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“Labor shortage my …”
“I have to respectfully disagree with the statements and premise …”
These were some of the comments in response to my October blog regarding the need to find our industry “replacement workers” in light of the construction industry’s shedding of more than 2 million jobs since 2007. Since the Department of Labor projects that our industry will need to add 1.8 million jobs by 2020, the question remains: do we have a shortage or do we have an overabundance of folks eager for a return to these industry jobs? Based on comments from my October blog, there is quite the debate here!
Having recently attended both the Associated General Contractors of America (AGC) Training and HR Professionals conferences in October, let me tell you the overall consensus among the attendees was that there is a labor shortage in some geographic and talent areas at present, with an even bigger shortage looming just ahead as we emerge from our present economic downturn.
So let us focus first on the folks that have left our industry and look mainly on those involved at the field level. During the downturn and dating back to 2007, many of the workers shed from our industry either left the field all-together, retired, moved to other locales or have let their much-needed construction skills lapse. Many have left to prosper in other areas such as gas/oil, Marcellus Shale and trucking, while others have remained stagnant in low-paying, not-so-glamorous jobs.
The economic downturn has also had a great impact on the decline and cancellation of many training and outreach programs geared towards getting folks into the construction industry. Having spoken directly with many folks from AGC and Associated Builders and Contractors (ABC) chapters, I heard many sad stories regarding the cancellation of apprentice and other related training programs due to budgetary constraints. Many groups have done away with construction career events and ACE Mentor programs for similar reasons. Partnerships between construction associations and high schools/colleges have shrunk, and most of the schools I visit have seen a steady drop in both construction-related students, as well as those seeking civil engineering as a profession.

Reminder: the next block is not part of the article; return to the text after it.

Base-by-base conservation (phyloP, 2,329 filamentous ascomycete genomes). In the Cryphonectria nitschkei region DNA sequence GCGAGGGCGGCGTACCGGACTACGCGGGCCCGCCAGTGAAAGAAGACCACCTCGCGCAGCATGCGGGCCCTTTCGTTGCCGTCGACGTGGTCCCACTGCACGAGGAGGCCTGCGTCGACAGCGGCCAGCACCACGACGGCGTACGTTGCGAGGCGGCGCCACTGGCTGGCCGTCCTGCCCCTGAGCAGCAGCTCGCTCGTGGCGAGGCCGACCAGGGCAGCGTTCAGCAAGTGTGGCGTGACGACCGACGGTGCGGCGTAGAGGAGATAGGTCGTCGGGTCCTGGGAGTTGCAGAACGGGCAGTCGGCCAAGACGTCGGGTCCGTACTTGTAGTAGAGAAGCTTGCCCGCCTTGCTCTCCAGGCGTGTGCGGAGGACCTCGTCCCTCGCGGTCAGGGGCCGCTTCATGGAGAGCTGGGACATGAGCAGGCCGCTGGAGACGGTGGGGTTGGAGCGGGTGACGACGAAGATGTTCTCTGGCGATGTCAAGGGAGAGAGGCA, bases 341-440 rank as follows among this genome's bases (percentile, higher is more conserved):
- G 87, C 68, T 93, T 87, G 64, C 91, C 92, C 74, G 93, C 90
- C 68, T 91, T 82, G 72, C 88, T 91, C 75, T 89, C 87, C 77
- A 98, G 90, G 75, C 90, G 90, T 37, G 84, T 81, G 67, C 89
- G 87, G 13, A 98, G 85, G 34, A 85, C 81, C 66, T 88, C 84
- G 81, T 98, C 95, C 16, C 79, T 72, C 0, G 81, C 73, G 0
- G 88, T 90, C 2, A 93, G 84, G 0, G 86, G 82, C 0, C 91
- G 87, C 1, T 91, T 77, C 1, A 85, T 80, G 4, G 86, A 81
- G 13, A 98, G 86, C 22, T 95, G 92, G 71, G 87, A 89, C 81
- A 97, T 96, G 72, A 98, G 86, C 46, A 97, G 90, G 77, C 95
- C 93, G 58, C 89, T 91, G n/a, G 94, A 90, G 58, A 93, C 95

Where are our new folks coming from to replace those that have left or retired from our industry? How can we rejuvenate these declining industry outreach and training programs to excite more individuals to enter our world? Those that wish to come back to our industry after many years, how will they get the needed training to get current skills?
I am not a numbers person, but the fact is, yes, we live in a world where margins are shrinking and manpower needs to be maximized at the lowest possible cost. Numbers however do not lie, and if you are not experiencing a labor shortage at present, more than likely you will in the near future as the figures in our industry don’t add up in a good way.
Grassroots efforts to beef up our training, mentoring and apprentice programs must begin now. We need to start with the middle school children and either get them excited about the trades or civil engineering so we can grab them into our great industry one way or the other. Nontraditional groups must be shown what great career options exist in our industry, and we must act now to make sure that the widening gap between construction labor demand and supply does not reach negative proportions. As always, I welcome your thoughts.
On a lighter note-my wishes to all of our readers for a great holiday season and a prosperous 2013!